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Battery powered wireless microphone

Discussion in 'General Electronics Discussion' started by bdevero, Nov 14, 2012.

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  1. bdevero

    bdevero

    3
    0
    Nov 14, 2012
    Hello everyone,

    I have been thinking of a project for the past month and I decided today to reach out and ask for help to get it started.

    I have an audio device that is designed to run on 12 to 18 v DC input 140 mA supplied by an AC adapter wall plug.

    I would like to convert this device to run off an 18v rechargeable battery designed for use with a cordless drill.

    I am not very knowledgeable about electronics, though I believe this project can work. I want to make sure I am doing it correctly and safely.

    Can anyone give me any advice moving forward on how to tackle and complete this project?

    If I can get this wireless audio receiver to run on battery power, I will use it to send wireless audio from a mic to my iPhone during live video streaming. The base unit (wireless receiver) will be mounted on the tripod along with the battery power.

    Thanks for any responses,
    Brad :cool:
     
  2. GreenGiant

    GreenGiant

    842
    6
    Feb 9, 2012
    It should be as simple as just making a plug that can connect to the battery and use the existing wall wart receptacle on the mic

    Before doing this though... where are you getting the 140 mA from, is it on the mic or on the wall wart?
     
  3. bdevero

    bdevero

    3
    0
    Nov 14, 2012
    More details

    Thanks for the response.

    The wall wart for the wireless mic receiver unit says output 12v DC 500mA.

    The audio receiver says on it: DC in 12-18v 140mA. The wireless microphone, which is separate from the base unit, runs on a standard 9v battery.

    I would like to use the 18v cordless drill to power the base unit so that the entire setup can be mobile.

    So it would be as simple as building an adapter for the battery to plug in to a cord that connects to the receiver? Do the numbers look correct to operate safely?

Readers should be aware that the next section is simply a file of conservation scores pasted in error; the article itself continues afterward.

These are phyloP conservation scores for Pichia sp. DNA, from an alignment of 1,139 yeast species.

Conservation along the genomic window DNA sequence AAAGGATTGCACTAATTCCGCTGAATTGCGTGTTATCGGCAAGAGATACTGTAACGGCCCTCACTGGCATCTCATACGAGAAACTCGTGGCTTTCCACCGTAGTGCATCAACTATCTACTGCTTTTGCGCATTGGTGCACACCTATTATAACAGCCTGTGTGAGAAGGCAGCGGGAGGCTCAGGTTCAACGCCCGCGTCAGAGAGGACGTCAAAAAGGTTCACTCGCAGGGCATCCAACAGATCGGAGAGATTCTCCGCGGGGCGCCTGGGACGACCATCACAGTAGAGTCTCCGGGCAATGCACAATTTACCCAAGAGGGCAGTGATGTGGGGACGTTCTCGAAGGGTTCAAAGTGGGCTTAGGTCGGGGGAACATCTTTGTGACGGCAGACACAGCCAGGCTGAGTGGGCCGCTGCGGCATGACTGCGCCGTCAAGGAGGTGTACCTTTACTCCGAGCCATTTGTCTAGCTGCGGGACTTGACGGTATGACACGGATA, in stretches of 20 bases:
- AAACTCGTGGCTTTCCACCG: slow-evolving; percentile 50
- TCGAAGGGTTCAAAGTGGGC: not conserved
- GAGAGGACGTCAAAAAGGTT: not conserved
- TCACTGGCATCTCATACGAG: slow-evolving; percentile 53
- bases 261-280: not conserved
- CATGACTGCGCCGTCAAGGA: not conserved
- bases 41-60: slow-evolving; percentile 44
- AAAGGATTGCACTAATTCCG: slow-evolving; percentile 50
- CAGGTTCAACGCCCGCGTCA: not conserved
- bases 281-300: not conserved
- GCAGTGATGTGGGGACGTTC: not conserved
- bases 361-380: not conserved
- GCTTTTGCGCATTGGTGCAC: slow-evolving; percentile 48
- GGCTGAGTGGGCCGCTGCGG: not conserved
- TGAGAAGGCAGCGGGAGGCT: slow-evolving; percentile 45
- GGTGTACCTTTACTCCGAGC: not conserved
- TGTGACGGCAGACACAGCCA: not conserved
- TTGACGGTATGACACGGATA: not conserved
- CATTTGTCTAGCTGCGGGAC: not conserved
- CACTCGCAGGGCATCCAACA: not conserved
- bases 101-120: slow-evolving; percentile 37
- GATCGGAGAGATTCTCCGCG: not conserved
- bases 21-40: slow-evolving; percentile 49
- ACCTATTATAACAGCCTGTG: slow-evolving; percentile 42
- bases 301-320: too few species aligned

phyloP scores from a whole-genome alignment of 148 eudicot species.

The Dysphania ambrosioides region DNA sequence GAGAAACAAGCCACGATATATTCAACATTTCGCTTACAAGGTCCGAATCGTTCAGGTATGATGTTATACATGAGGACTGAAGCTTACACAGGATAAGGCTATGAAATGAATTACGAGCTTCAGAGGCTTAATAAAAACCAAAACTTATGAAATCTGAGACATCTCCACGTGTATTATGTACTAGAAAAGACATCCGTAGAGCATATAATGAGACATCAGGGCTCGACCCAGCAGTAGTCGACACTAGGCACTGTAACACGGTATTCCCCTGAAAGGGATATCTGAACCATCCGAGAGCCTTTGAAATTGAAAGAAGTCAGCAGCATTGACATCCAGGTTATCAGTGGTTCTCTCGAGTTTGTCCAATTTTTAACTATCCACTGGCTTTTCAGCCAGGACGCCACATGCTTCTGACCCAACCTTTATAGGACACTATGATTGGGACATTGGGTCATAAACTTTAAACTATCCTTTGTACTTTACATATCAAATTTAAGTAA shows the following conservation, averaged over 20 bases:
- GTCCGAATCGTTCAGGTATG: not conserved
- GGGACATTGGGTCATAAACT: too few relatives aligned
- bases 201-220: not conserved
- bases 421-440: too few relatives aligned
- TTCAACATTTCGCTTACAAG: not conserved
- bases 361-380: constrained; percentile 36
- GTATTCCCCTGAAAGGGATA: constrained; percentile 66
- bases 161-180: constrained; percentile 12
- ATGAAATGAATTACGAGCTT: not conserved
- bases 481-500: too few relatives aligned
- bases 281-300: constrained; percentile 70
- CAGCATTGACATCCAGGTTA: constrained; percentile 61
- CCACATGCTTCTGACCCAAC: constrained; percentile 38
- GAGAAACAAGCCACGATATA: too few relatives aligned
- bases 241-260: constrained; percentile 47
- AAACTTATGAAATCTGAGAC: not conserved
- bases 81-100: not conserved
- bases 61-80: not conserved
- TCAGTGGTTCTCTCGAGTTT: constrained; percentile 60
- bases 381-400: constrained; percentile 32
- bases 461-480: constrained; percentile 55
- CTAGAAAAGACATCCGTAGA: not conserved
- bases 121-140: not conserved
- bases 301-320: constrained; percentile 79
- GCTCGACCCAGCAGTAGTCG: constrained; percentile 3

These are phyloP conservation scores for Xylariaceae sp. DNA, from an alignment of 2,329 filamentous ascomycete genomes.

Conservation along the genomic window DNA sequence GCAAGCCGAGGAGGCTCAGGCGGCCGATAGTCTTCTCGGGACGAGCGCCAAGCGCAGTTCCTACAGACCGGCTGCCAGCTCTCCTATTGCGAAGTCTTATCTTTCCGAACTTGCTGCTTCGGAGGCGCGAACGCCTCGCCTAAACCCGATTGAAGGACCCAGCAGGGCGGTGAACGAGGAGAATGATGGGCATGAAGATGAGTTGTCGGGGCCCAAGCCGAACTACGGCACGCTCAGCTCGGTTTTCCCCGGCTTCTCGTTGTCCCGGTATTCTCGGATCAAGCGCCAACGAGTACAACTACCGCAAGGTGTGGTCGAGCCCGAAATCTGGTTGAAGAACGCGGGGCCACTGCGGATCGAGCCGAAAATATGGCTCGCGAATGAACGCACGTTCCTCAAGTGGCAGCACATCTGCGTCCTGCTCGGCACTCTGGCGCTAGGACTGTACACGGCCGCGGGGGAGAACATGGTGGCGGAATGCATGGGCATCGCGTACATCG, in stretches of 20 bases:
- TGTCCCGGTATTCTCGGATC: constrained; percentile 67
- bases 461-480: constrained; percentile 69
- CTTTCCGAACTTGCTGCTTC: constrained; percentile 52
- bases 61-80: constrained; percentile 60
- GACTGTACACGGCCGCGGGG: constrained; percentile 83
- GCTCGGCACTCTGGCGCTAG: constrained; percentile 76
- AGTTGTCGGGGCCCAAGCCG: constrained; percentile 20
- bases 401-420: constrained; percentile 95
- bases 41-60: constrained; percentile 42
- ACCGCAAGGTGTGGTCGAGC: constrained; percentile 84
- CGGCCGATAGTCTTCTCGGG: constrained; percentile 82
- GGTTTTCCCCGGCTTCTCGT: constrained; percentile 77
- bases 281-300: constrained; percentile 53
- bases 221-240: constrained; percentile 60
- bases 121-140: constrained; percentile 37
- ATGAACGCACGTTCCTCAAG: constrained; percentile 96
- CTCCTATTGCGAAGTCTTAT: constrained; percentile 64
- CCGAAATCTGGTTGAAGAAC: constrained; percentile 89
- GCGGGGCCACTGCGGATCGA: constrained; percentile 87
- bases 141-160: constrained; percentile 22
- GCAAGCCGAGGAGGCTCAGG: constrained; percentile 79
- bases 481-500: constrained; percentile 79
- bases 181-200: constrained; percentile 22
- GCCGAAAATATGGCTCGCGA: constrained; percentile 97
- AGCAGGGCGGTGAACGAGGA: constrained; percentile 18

Thanks again,
    Brad
     
  4. GreenGiant

    GreenGiant

    842
    6
    Feb 9, 2012
    It sounds like you should be able to just make an adapter to go from the battery to the receiver, I cant promise that it will work (without testing it personally I cant promise), but from the information that you have provided it sounds like that should work.
     
  5. CDRIVE

    CDRIVE Hauling 10' pipe on a Trek Shift3

    4,960
    652
    May 8, 2012
    If 18V is the absolute max limit for this device you may want to consider running it off a 14.4V battery. If you use an 18V model you will probably exceed 18V when fully charged.

    Chris
     
  6. GreenGiant

    GreenGiant

    842
    6
    Feb 9, 2012
    I wouldnt think it would be over 18V, I know that all lithium battery packs will max out at 18V total and as soon as you remove it from the charger it will drop to around 17.6 and hold there fairly seadily, but good recommendation CDRIVE
     
  7. CocaCola

    CocaCola

    3,635
    5
    Apr 7, 2012
    Or just put a few series diodes, at a few 140mA they won't even get all that warm and it buys you a margin of error for a nickle...
     
  8. CDRIVE

    CDRIVE Hauling 10' pipe on a Trek Shift3

    4,960
    652
    May 8, 2012
    I really wasn't sure what an 18V lithium would charge up to. I assumed it was > 18V. That said CC's safety solution is cheap insurance.

    Chris
     
  9. userqq

    userqq

    10
    0
    Oct 4, 2012
    seems to me like the 18v cordless drill battery would have too much current.
     
  10. CDRIVE

    CDRIVE Hauling 10' pipe on a Trek Shift3

    4,960
    652
    May 8, 2012
    A load uses only as much current as it needs. If a device operates on 18V @ 1A it doesn't matter if the battery can deliver 1000A.

    Chris
     
  11. (*steve*)

    (*steve*) ¡sǝpodᴉʇuɐ ǝɥʇ ɹɐǝɥd Moderator

    25,496
    2,837
    Jan 21, 2010
    You're new here userqq. Some new members want to jump in and be helpful, that's great.

    However it pays to ensure that you're not overextending yourself when doing so.

    Please try to offer advice only when you understand the issues well enough to teach people (i.e. very well)
     
  12. bdevero

    bdevero

    3
    0
    Nov 14, 2012
    Update to wireless mic

    Update:

    I decided to hook up the battery to the wireless receiver and it worked. I can deliver wireless audio to my iPhone using the battery battery pack. I haven't tested the battery life, but I suspect it will last a while. I plan to test it out soon.

    My only complaint is a slight hum or buzzing heard in the recording. It is not too loud and it is also present when the unit is plugged into the wall. It could be just a fact of life for the gear I have, but if not:

    Does anyone have an idea of how to adjust the circuit to eliminate the hum, or what I should check for to see if this is a factor?

    Any other ideas are also welcome. I will post a picture once I get the device a little further along.
     
  13. CDRIVE

    CDRIVE Hauling 10' pipe on a Trek Shift3

    4,960
    652
    May 8, 2012
    Are we to understand that this hum / buzz existed prior to powering from the battery? Describe the buzz / hum.

    Chris
     
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